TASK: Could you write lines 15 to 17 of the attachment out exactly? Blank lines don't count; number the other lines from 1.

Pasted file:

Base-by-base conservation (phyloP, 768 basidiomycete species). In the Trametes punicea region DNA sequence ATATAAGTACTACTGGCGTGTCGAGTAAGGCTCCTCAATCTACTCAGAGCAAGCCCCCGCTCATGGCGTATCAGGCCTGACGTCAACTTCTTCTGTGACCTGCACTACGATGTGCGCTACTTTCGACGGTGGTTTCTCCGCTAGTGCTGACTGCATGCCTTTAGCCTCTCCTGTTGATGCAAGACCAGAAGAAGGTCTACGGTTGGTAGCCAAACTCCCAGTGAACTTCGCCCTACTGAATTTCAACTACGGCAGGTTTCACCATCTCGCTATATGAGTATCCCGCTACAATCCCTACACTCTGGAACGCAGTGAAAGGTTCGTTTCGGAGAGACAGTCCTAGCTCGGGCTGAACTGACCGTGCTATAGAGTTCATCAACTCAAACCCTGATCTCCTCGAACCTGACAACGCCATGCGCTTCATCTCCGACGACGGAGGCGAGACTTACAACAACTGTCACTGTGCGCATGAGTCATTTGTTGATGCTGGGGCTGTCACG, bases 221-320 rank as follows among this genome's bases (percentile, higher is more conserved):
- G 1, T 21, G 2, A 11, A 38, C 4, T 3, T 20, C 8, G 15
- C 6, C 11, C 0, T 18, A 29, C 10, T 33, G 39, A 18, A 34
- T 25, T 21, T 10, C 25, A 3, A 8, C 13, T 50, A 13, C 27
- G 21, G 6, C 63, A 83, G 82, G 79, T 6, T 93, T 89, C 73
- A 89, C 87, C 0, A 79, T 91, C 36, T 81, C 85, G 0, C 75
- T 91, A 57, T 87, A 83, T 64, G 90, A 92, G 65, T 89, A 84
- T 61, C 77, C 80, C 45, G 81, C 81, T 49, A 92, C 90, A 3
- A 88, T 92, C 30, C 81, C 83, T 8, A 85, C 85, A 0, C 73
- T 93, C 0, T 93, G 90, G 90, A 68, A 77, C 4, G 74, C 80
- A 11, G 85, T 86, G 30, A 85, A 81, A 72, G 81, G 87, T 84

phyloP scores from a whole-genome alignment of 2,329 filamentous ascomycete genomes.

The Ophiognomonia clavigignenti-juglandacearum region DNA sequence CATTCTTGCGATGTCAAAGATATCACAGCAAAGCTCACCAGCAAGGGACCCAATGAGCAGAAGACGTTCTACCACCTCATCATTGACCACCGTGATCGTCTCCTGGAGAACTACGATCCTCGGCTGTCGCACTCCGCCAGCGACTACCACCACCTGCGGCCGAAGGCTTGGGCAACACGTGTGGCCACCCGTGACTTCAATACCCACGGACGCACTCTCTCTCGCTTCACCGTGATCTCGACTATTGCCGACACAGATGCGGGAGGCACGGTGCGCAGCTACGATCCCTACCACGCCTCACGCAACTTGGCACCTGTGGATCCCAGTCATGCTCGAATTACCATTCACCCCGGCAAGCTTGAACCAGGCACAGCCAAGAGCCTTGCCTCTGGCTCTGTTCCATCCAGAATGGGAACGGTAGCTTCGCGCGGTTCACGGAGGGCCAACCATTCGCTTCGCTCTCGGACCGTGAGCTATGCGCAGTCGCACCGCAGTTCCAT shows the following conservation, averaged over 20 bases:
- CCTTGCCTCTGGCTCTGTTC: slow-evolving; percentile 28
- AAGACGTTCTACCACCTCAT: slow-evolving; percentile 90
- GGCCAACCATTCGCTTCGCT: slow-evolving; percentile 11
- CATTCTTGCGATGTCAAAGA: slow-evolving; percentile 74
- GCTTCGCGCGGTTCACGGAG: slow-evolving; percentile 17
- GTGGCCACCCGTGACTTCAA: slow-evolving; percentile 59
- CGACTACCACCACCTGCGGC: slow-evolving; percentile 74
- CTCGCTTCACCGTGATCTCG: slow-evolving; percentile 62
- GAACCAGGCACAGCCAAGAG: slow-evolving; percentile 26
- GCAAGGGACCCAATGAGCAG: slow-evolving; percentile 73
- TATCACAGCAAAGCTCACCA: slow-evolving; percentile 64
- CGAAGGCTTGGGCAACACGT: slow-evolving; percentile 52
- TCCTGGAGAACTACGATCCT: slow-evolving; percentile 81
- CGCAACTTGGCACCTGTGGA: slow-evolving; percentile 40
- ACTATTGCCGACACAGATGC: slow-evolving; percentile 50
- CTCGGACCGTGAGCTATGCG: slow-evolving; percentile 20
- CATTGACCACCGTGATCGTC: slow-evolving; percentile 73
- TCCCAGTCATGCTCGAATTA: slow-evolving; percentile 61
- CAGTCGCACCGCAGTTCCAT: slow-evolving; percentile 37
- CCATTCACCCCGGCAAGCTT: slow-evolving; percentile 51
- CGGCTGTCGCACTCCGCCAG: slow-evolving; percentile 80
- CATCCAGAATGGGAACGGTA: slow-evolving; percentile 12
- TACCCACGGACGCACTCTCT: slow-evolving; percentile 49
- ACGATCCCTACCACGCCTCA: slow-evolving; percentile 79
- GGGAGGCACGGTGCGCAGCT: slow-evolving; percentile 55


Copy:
- AAGACGTTCTACCACCTCAT: slow-evolving; percentile 90
- GGCCAACCATTCGCTTCGCT: slow-evolving; percentile 11
- CATTCTTGCGATGTCAAAGA: slow-evolving; percentile 74